Why does this make me think of the current status of the evangelical church in the U.S. and the Spirit?
For the majority of the years I labored under the Christian banner my “walk” was constantly plagued by the nagging question “Is that it?” Is this all there is to this thing? Doesn’t it get any better? What’s all the hoopla about?
Being the good little Christian, however, I never voiced my rising concern. I was, after all, a “professional” Christian. I’d actually gone to school to do this. I “knew” how it worked.
And that was a big problem… I KNEW how it worked. Better stated, I knew how it DIDN’T work. But I was expected to have all the answers. Even more frightening, when I asked those who I deemed as “spiritual” what I was missing, I was told to not ask those sort of questions because they were “of Satan” and that I needed to work on my faith to make it stronger.
Decades–and a massive train wreck of epic proportions of my life and faith–later, I sit in awe. In awe of Abba. Honestly amazed at how I could so mess things up and he still be wanting me… me.
It seems so contradictory to wonder if there is “more” when you claim to believe in a Being who has created everything. How can my faith be so fragile if God has unlimited resources? How can he be real when my life is so unfulfilling? It just can’t be.
Either he is distracted and a liar or I’m missing something.
Experience has shown me that it is the “something” factor. When you discover the “something” it changes everything; it also makes a lot of folks uncomfortable.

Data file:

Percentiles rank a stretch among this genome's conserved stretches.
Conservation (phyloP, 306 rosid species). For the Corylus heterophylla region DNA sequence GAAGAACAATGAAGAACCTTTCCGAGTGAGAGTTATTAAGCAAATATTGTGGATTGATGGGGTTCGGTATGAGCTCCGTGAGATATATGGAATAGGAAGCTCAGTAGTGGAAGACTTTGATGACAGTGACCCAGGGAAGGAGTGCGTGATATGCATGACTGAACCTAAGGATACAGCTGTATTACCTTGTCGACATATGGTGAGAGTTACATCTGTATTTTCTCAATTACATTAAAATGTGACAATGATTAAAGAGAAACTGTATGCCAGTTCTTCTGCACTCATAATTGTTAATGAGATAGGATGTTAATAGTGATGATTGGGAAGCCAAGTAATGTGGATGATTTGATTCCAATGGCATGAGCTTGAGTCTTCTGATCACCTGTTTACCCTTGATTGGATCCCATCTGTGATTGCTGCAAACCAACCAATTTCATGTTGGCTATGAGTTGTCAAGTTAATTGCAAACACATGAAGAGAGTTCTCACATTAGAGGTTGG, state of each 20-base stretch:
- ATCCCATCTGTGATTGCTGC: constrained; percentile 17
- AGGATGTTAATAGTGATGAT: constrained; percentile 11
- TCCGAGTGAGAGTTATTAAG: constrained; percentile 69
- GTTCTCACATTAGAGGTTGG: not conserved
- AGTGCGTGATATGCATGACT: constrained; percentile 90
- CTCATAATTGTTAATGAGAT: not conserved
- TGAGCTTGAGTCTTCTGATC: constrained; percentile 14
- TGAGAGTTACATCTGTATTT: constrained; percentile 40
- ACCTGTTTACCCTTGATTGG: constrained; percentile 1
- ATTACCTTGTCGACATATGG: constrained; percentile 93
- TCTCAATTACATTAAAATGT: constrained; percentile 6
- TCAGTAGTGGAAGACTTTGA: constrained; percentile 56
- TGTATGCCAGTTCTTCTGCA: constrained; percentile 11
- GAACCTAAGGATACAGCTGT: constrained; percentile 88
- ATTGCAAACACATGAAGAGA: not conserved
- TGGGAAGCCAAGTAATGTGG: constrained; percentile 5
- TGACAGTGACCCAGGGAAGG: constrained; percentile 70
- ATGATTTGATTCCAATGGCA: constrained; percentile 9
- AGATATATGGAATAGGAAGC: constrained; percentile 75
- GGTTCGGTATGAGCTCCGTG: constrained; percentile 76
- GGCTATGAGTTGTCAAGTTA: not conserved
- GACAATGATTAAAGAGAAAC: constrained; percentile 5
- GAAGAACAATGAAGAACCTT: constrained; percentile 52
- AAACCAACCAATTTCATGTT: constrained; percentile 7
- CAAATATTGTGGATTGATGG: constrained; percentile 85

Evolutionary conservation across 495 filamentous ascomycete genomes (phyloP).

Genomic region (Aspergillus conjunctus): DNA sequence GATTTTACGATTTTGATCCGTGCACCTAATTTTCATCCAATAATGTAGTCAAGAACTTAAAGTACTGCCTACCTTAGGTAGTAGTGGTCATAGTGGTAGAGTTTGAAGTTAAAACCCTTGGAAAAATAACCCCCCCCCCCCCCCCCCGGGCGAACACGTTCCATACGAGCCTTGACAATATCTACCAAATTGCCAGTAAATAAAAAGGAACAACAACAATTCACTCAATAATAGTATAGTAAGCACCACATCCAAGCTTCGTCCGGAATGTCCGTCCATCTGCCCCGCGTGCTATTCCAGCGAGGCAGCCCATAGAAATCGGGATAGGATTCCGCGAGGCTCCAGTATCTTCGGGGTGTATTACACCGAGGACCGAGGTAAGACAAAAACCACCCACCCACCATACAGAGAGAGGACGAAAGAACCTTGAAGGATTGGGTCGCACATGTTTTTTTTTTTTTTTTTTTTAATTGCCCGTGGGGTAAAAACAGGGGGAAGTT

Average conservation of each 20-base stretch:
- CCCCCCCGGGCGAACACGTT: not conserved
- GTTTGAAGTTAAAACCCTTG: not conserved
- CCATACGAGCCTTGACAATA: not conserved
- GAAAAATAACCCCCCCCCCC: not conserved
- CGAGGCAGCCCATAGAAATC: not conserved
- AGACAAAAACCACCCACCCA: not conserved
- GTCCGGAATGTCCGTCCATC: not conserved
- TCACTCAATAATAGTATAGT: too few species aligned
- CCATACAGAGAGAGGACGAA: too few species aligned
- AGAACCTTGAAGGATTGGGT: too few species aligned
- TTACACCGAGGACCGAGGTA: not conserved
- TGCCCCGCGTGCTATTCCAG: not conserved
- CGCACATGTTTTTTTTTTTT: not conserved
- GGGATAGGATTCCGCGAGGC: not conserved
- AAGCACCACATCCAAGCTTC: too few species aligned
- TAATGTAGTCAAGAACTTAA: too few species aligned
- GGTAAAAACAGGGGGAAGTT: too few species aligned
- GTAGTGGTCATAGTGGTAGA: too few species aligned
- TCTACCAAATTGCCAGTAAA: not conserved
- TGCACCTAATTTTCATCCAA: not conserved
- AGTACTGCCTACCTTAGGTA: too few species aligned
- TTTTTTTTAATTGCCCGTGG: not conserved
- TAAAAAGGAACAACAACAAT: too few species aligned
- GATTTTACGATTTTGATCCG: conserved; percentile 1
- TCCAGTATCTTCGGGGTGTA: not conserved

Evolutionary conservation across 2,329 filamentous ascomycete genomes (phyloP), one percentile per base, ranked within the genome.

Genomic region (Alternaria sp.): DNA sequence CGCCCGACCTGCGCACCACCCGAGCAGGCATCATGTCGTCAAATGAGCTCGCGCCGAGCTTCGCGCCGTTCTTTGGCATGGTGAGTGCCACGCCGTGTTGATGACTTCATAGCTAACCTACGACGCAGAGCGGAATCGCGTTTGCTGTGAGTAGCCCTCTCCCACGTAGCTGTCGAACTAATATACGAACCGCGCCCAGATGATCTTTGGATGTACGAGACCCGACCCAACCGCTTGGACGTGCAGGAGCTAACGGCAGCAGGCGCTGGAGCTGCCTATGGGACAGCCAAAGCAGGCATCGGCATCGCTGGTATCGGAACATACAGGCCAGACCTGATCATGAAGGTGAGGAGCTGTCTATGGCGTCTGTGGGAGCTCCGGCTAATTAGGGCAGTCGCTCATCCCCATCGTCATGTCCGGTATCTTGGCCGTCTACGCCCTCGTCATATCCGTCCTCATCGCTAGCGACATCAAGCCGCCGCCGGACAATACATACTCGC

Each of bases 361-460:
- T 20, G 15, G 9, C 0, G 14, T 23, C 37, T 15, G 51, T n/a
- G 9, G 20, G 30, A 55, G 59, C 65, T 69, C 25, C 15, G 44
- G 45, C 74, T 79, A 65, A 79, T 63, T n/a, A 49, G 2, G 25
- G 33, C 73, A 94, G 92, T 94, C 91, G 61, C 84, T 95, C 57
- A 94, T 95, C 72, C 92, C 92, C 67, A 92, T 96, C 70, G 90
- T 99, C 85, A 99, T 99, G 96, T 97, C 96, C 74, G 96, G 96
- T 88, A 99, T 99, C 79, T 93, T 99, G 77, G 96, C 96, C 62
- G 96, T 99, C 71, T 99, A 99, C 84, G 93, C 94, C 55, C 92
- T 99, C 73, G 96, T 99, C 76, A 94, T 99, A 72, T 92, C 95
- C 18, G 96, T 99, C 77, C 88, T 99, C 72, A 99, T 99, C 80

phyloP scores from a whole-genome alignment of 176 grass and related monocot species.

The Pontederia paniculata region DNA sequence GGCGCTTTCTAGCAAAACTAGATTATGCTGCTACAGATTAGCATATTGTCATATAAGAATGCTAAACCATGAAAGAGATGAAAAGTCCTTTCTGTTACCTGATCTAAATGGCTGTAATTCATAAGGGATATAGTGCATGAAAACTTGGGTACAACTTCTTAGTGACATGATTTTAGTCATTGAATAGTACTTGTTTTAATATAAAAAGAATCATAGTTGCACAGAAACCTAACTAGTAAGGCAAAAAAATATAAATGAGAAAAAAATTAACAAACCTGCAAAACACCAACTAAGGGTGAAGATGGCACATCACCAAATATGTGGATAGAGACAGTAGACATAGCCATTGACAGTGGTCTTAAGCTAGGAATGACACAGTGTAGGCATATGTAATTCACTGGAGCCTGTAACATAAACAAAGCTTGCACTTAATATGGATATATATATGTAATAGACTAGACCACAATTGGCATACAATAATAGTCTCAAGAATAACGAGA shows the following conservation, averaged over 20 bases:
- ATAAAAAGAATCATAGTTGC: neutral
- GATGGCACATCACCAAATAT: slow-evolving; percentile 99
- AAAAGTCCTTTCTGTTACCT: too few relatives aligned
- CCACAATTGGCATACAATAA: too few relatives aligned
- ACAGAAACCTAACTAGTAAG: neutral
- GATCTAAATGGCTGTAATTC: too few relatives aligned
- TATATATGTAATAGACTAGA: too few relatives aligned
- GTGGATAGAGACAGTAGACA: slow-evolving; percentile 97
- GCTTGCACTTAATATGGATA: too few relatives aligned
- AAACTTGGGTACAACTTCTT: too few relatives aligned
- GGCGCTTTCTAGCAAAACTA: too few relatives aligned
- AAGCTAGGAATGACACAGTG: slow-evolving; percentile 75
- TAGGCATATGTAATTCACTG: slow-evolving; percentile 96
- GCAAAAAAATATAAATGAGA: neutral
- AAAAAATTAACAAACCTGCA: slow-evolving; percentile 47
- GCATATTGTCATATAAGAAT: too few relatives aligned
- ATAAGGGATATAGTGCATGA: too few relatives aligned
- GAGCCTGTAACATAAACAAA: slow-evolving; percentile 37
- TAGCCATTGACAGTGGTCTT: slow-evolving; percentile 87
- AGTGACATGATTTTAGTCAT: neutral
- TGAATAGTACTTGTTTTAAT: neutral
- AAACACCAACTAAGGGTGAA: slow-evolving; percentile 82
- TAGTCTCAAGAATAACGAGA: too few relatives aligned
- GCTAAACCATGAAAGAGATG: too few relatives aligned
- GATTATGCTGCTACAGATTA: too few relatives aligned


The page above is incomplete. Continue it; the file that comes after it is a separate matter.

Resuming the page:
Why wouldn’t it?
Everything changes while pursuing a “something” in a pit on a snowy day.
Yesterday morning I was having a get together with a couple of guys.
It was intense. It was good. It was holy.
Last night at supper my wife asked me, “Who was that guy in there with you this morning?” She’d come to the office with me and was working in the back. We guys were meeting in the “glass room” in the front of the office. While we were meeting, she came out to the front to get something, glanced over to the glass room where we were, then went back to where she was working.
Her query was in regards to the fifth person in the meeting who she didn’t know. My quizzical look caused her to describe him to me: athletic-looking, short blond hair, 30ish, medium to tall in stature. And, he was smiling an amazing smile. “I think he came with Kim (one of the fellows in the gathering),” she added.
I thought she was joking.
“What?” she asked indignantly.
“There were only four of us there,” I said.
“No, there were five of you. I thought it was neat that Kim had brought along a young friend.”
I’ve heard something like this before.
Kiss me—full on the mouth!
Yes! For your love is better than wine,
headier than your aromatic oils.
The syllables of your name murmur like a meadow brook.
No wonder everyone loves to say your name!
Wow! That’s almost embarrassing.
Imagine stumbling on two lovers fully consumed with the presence of the other. You’d feel like you’d broken into a divine moment meant only for them, but you’d withdraw with a sense of envy of such intense emotion.
That’s what worship is. Song of Solomon or Song of Songs, Shir Hash-shirim in Hebrew, serves double duty, describing the intimacy between a man and a woman, but, also between God and his love — us.
Worship is an attitude of the heart; the heart bows down before the Lord. There is no one else present, even in a room with thousands; there are no other thoughts on your mind; you have no petitions; you haven’t come for healing… you’ve come in and for love.
Worship is a time of love.
It sounds so trite. It was beyond me for so long.
…now I long for it insatiably.
Worship is the vehicle that carries you into the heavenly realms.
Praise doesn’t do that. It isn’t the end, it is the beginning, the “process” of entering in.